Abu Dhabi Judicial Department has set up a new special prosecution unit to try cases involving the abuse of domestic workers, the department announced on Wednesday.
Dedicated prosecutors and judicial departments will be established in each court to ensure a new federal labour law issued in September is followed.
سمو الشيخ منصور بن زايد يصدر قرار بإنشاء نيابة عامة ودوائر قضائية متخصصة لنظر الجرائم المرتكبة ضد عمال الخدمة المساعدة، في إطار إيجاد بنية مؤسساتية متخصصة لحماية حقوق عمال المنازل. pic.twitter.com/PehflnObry
— دائرة القضاء-أبوظبي (@ADJD_Official) March 7, 2018
The law stipulates that wages are paid within 10 days of being due, entitles workers to one day’s rest per and 12 hours of rest per day including eight hours of consecutive rest and 30 days of paid vacation a year.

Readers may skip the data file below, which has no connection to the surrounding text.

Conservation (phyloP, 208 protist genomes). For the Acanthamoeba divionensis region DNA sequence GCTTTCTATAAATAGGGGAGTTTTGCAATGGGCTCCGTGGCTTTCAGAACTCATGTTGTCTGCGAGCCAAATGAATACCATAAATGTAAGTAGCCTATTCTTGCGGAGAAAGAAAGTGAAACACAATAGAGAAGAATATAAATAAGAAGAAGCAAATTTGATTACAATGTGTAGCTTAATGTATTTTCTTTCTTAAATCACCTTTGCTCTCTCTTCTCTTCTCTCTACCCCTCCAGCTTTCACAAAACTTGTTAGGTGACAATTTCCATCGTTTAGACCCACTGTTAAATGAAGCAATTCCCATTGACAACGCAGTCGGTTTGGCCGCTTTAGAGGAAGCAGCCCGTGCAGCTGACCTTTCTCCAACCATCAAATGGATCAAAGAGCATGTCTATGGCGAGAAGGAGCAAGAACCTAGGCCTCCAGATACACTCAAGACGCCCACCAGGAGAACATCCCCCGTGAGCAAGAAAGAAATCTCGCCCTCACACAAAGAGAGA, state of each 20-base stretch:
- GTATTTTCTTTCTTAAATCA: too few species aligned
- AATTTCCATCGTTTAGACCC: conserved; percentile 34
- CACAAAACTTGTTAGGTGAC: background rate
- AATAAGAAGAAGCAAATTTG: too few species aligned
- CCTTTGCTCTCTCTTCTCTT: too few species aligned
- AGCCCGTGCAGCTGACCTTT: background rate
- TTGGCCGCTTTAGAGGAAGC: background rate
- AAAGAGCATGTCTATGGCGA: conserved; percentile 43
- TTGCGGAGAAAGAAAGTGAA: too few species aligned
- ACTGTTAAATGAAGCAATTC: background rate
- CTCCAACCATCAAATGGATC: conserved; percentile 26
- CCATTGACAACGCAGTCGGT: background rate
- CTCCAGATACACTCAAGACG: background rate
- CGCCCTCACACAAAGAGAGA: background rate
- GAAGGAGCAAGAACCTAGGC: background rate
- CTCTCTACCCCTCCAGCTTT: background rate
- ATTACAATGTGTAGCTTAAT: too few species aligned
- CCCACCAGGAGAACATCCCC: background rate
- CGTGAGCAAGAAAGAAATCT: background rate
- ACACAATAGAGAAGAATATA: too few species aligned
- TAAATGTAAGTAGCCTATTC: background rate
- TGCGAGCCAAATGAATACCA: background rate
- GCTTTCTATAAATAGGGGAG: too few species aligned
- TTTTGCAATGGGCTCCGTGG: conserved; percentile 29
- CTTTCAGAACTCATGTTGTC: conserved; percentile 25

It applies to 19 domestic worker occupations including sailors, guards, parking valet workers, farmers, gardeners, domestic workers, cooks, and nannies, as well as private trainers, nurses, and drivers.
Employers and recruiters can be fined up to Dhs100,000 ($27,226) for crimes including discrimination, harassment, forced labour and abuse of workers.
The establishment of the new prosecution units comes in the context of wider scrutiny of domestic worker rights in the region amid a row between the Philippines and Kuwait over the treatment of workers.
Philippine President Rodrigo Duterte banned his countrymen and women from being deployed in Kuwait after highlighting several abuse cases including that of a murdered maid, whose body was found in an apartment freezer.